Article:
If there was a common refrain I heard from vendors and providers at annual meetings for Argentum this week and last month at the American College of Health Care Administrators, it was this: The competition for talent is intense.
While certainly not new, this was the first time I had providers go into depth with me about their hiring process, specifically around losing employees or receiving the same resumes as competitors.
One would hope we’re entering an era where more providers will look to vendors with senior living knowledge rather than rely on massive hiring websites. But it’s also helpful, in my opinion, to revisit what makes employees want to work at a location.
Christian Living Communities in Denver, for example, is in a state with a 3.7% unemployment rate. That makes it challenging to retain qualified workers in hospitality and senior care.
So CLC and its subsidiary, Cappella Living Solutions Support Office, began to look at ways to be recognized for the values and rewards they give employees. Their efforts allowed the communities of Holly Creek, Someren Glen, Bella Vita, Clermont Park and Dayspring Villa, Assisted Living Community each to be labeled as a Great Place to Work!
Over the past few years, CLC/Cappella began adding programs to entice employees to join, and stay.
“We had a series of strategic initiatives and one of them had to do with how to distinguish ourselves in the marketplace,” CLC’s Executive Director of Human Resources Jan Roth told me. “We asked, ‘How do we develop best practices and keep those people for a long time?’”
CLC had long had a scholarship program, where team members can receive up to $6,500 for critical need jobs. But after hearing how employees were struggling with college debt, CLC developed a new program, Roth explained. It’s funded by the company and allows people to pay down their debt by up to $1,200 a year. What the company asks for in return is that team members stay for a year and work at least 24 hours a week.
They also embraced flexible hours and pay options — including using PayActiv, which allows employees to obtain wages that have been earned but unpaid.
“PayActiv is fairly new to us — we had a salary advance program forever but there was a bureaucracy and you had to wait, so we really wanted a platform that would allow immediate access to earned wages,” Roth said. “It’s been very welcome to our team members.”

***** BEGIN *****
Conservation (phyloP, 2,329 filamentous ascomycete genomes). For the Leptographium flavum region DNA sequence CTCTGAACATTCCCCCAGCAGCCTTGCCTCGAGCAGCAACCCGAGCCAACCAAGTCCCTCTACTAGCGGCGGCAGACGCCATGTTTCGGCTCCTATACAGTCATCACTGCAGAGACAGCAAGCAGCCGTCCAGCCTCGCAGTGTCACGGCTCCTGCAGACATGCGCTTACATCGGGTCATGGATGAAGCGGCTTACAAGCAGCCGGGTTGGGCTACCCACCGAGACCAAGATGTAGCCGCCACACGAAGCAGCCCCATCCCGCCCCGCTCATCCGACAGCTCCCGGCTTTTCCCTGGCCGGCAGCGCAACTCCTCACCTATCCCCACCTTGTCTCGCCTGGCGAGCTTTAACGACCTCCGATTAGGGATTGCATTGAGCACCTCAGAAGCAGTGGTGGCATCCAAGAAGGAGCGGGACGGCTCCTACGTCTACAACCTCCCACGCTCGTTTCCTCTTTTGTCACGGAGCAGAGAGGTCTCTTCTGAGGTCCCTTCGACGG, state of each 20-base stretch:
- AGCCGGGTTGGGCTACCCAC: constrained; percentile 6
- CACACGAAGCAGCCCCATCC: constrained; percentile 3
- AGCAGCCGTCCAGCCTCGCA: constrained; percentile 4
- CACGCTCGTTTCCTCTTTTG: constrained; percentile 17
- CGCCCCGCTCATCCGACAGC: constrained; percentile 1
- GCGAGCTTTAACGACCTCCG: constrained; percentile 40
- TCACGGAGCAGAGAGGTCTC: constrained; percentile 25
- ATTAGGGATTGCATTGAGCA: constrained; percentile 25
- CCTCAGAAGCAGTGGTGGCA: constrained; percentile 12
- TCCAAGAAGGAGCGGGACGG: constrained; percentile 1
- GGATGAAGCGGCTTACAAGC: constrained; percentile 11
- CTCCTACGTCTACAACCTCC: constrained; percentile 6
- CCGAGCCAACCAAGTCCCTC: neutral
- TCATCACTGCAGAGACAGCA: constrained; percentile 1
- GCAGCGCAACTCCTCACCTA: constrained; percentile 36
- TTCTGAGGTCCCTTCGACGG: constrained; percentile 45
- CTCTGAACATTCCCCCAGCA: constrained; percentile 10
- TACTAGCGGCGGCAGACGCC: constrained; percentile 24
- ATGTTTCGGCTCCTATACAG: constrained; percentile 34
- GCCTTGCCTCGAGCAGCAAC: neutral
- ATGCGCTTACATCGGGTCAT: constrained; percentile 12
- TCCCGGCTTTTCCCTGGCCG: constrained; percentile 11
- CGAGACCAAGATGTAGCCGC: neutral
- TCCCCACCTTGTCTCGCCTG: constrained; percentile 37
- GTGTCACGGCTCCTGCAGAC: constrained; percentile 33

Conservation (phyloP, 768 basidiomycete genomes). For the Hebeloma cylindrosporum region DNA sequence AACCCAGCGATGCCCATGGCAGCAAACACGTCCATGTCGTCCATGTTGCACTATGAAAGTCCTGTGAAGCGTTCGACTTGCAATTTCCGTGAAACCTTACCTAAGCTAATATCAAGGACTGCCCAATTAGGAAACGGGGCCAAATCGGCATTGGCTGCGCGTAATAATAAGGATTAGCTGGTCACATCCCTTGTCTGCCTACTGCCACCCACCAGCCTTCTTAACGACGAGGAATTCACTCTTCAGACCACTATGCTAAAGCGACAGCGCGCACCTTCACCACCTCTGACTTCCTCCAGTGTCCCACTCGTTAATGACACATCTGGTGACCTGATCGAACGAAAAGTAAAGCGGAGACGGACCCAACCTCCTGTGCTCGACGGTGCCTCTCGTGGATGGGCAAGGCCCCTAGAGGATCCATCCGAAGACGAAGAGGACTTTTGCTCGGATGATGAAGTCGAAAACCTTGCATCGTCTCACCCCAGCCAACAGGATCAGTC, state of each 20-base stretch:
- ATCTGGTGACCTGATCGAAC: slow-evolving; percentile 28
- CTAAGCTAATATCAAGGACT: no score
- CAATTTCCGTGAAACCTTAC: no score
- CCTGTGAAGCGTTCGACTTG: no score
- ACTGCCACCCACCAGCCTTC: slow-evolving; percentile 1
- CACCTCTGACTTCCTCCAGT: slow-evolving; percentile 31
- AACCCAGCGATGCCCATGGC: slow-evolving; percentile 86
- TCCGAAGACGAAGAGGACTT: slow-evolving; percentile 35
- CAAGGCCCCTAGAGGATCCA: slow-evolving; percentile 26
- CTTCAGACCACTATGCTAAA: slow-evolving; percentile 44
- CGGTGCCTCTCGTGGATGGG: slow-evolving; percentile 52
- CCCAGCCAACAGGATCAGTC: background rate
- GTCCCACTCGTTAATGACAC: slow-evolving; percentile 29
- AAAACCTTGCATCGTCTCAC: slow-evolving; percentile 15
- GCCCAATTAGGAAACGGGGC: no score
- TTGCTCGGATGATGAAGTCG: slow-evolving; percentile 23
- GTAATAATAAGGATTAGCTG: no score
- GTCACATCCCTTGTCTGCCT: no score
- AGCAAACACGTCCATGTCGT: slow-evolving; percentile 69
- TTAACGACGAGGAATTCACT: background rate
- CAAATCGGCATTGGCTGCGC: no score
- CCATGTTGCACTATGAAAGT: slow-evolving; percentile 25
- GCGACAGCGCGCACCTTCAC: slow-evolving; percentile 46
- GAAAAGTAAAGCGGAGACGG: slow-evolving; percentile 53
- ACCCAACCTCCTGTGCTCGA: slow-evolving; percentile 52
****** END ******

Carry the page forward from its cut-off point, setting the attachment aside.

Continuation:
The company has a philosophy of “putting money back into our team members’ pockets,” she explained. Referral bonuses can be up to $300, while team members can also cash out their paid time off at the end of the year. A critical needs fund, where residents can submit monetary gifts, has been deployed more than a dozen times in the past year. The fund can provide up to $1,000 to a team member in a crisis, related to issues such as housing, medical bills or transportation needs.
“It’s a tough market in Denver. We really have to get innovative with how we can pay people,” Roth said.
Last, but most critically, the company has funneled $1 million into wage adjustments, raising certified nursing aide wages some 23%, to a base of $16 an hour.
“We needed to get survival wages up to a level where people can rent an apartment in Denver,” she said.
Roth isn’t resting on her laurels: The leadership team is looking at a sabbatical program for directors of nursing, and transportation options, including a city program where a team member could receive a new car to pick up coworkers.
The hard work appears to be paying off: In a February 2019 survey, CLC/Cappella found that their employee retention had increased by 5%. More than 90% of team members said they felt their work in senior care was more than “just a job,” and 85% said CLC/Cappella was a great place to work.
That’s great, of course. But it’s also reflective that there is no magic bullet in retention. It’s constantly innovating and having the dedication of people such as Roth to make team members’ lives a little easier.
Follow Senior Editor Elizabeth Newman @TigerELN.